Downhole chemical variations

The lower part of Hole 1256D, below 1340 mbsf, is characterized by strong chemical variations with, for example, Mg# ranging from 42 to 72 ppm and Zr from 23 to 117 ppm (Fig. F35). These changes in composition mainly reflect the changes in rock types from the low-Mg#, trace element–rich sheeted and granoblastic dikes and dike screens to the higher Mg# and trace element–depleted gabbroic rocks of Gabbro 1 and Gabbro 2. However, there are significant depth-dependent trace element variations in the granoblastic basalts.

There is a general downhole trend of decreasing incompatible element contents (i.e., Zr and, to a lesser extent, Y) in the granoblastic basalts, with Zr ranging from 73 to 110 ppm above Gabbro 1, from 47 to 86 ppm in Dike Screen 1, and from 15 to 58 ppm in Dike Screen 2 (Fig. F35). At a smaller scale, granoblastic basalts sampled within Dike Screens 1 and 2 define a trend of increasing Zr with depth, with the lowest Zr values always found in the upper part of the dike screens. This pattern is particularly marked at the bottom of Hole 1256D, where the most depleted granoblastic basalts (15 ppm Zr; Yamasaki et al., 2009) were sampled at 1502 mbsf, just below Gabbro 2. Expedition 335 samples show increasing Zr contents from ~30 ppm at 1507–1512 mbsf to 58 ppm in Sample 335-U1256D-238R-1W, 15–17 cm, at 1518 mbsf. These downhole variations in incompatible element contents are illustrated by changes in Zr/Y; the most depleted samples from below Gabbro 2 have low Zr/Y (~1.5) compared to the sheeted dikes and granoblastic dikes above Gabbro 1 (Zr/Y = 2–3). Zr and Y are generally considered as not being affected by alteration and can be used as indicators of magmatic processes. The relative depletion of the more incompatible Zr relative to Y is commonly interpreted as evidence of partial melting. The observed variations can be explained either by changes of composition or degree of partial melting at the source or as evidence for local remelting of the granoblastic basalts. Because no petrologic or chemical observations support a change within the mantle source, we favor local remelting of the granoblastic basalts. We interpret the systematic depletion observed in the granoblastic basalts just below both Gabbro 1 and Gabbro 2 as evidence of small degrees of partial melting, probably caused by the gabbroic intrusions into the partially hydrated dikes. The degree of partial melting is probably minor, as the effects on the major element compositions of the dikes are undetectable. However, partial melting appears to modify the incompatible element composition of the granoblastic basalts over significant distances: 10 m below Gabbro 1 and at least 18 m below Gabbro 2. This implies a perturbation of the local thermal conditions over a significant time period.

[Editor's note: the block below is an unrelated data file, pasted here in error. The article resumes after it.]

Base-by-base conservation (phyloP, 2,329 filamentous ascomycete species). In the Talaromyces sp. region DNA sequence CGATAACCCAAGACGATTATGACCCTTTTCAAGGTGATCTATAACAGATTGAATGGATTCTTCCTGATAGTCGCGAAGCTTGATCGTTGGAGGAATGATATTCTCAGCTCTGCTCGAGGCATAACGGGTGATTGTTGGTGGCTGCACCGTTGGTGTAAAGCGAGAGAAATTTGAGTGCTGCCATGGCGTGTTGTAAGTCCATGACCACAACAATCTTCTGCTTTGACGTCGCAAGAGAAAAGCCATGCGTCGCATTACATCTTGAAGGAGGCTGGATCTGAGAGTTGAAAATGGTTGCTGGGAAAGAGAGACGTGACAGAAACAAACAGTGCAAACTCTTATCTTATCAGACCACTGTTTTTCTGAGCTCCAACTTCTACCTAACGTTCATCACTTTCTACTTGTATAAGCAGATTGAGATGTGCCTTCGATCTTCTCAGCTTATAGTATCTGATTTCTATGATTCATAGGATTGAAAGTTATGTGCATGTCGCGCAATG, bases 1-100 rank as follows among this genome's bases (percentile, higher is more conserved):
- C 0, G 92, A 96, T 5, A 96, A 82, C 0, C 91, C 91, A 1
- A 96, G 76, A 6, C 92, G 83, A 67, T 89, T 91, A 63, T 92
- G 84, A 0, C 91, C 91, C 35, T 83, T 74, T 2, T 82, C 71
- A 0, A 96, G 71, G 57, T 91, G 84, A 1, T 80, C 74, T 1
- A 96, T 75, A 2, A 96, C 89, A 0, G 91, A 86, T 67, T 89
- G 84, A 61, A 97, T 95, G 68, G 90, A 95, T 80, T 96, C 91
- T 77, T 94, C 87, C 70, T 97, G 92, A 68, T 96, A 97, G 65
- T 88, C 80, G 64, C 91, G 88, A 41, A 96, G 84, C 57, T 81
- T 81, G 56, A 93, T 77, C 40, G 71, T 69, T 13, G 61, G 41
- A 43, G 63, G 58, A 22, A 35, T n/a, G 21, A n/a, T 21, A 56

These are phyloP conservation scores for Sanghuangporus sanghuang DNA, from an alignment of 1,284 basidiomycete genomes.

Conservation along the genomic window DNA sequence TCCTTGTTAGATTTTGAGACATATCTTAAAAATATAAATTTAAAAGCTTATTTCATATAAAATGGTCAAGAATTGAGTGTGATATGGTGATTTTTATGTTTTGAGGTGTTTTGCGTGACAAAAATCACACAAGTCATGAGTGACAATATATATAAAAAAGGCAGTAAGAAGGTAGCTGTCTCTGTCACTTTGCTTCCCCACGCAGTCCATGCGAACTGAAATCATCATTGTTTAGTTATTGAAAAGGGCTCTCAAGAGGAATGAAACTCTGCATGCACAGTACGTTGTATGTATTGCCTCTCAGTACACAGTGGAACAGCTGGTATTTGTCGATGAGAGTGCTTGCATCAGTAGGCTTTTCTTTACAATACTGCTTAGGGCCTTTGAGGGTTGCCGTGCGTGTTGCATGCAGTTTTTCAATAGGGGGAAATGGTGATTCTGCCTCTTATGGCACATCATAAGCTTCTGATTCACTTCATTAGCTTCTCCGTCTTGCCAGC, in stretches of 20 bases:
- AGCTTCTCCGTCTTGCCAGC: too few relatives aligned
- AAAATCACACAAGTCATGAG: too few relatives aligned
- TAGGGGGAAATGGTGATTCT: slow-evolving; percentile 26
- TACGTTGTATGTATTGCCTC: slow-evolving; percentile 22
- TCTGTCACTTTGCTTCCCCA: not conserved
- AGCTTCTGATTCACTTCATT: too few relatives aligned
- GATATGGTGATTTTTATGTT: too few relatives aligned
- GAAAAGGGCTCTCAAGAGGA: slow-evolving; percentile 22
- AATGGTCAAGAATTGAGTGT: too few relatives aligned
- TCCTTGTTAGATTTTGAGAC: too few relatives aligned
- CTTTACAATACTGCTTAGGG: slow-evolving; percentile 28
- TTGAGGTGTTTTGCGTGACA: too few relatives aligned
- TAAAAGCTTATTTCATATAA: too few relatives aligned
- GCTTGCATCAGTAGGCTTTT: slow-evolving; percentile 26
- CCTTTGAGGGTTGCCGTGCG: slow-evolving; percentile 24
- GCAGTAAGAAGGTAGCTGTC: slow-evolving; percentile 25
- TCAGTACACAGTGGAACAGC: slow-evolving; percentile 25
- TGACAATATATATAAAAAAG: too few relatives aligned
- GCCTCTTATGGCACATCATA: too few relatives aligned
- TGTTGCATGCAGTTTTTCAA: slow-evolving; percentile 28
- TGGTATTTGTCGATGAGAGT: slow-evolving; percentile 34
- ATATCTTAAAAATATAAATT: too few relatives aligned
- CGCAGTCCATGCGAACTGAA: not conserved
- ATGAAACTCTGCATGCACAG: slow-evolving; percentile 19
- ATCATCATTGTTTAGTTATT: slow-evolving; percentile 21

We also observe lower Zn and Cu compositions in the granoblastic basalts cored at the bottom of Hole 1256 compared to the sheeted dikes and granoblastic dikes sampled above Gabbro 1 (Fig. F35). These elements are commonly mobilized during hydrothermal alteration. Below Gabbro 2, granoblastic basalts have Cu and Zn contents of 20–47 and 25–47 ppm, respectively, compared to 50–100 ppm for Cu and 50–150 ppm for Zn in the granoblastic dikes and sheeted dikes in the upper part of the borehole. A general decrease in Cu and Zn contents was also observed in the lower part of the sheeted dike complex in Hole 504B (Alt et al., 1996). These elements are remobilized during high-temperature hydrothermal alteration (>350°C), which leaches Cu and Zn out of the rock (e.g., Alt et al., 1996). At the bottom of Hole 1256D, this process appears to affect mostly (only?) the granoblastic basalts. Hole 1256D gabbros do not show evidence of Cu and Zn depletion compared to other gabbroic suites: for example, Hole 1256D gabbroic rocks have Zn of 25–73 ppm compared to 10–70 ppm Zn in the gabbros and olivine gabbros sampled at Atlantis Massif (30°N Mid-Atlantic Ridge; Godard et al., 2009). They also have relatively high concentrations of these elements compared to the neighboring granoblastic basalts. This may imply that the injection of Gabbro 1 and Gabbro 2 occurred during or after this stage of high-temperature hydrothermal alteration. Although this hypothesis is consistent with the remelting process suggested to explain Zr/Y downhole variations, it cannot be conclusively demonstrated with the available shipboard data.

Most of the material sampled during Expedition 335 was recovered during junk basket runs, with no direct indication of their original depth. However, all of the granoblastic basalt samples are depleted in Zr, Y, Cu, and Zn with low Zr/Y, similar to those of Dike Screen 2 (i.e., below 1497.5 mbsf). Therefore, the geochemistry of the granoblastic basalts sampled by the junk basket Runs 12–20 provides evidence that they come from the bottom of the borehole (at the Gabbro 2 lower interface and below) rather than from shallower levels. Although the gabbro geochemistry does not provide similarly strong indicators, gabbros sampled with the Expedition 335 junk baskets are also most likely derived from the same interval from the bottom of Hole 1256D below Gabbro 2.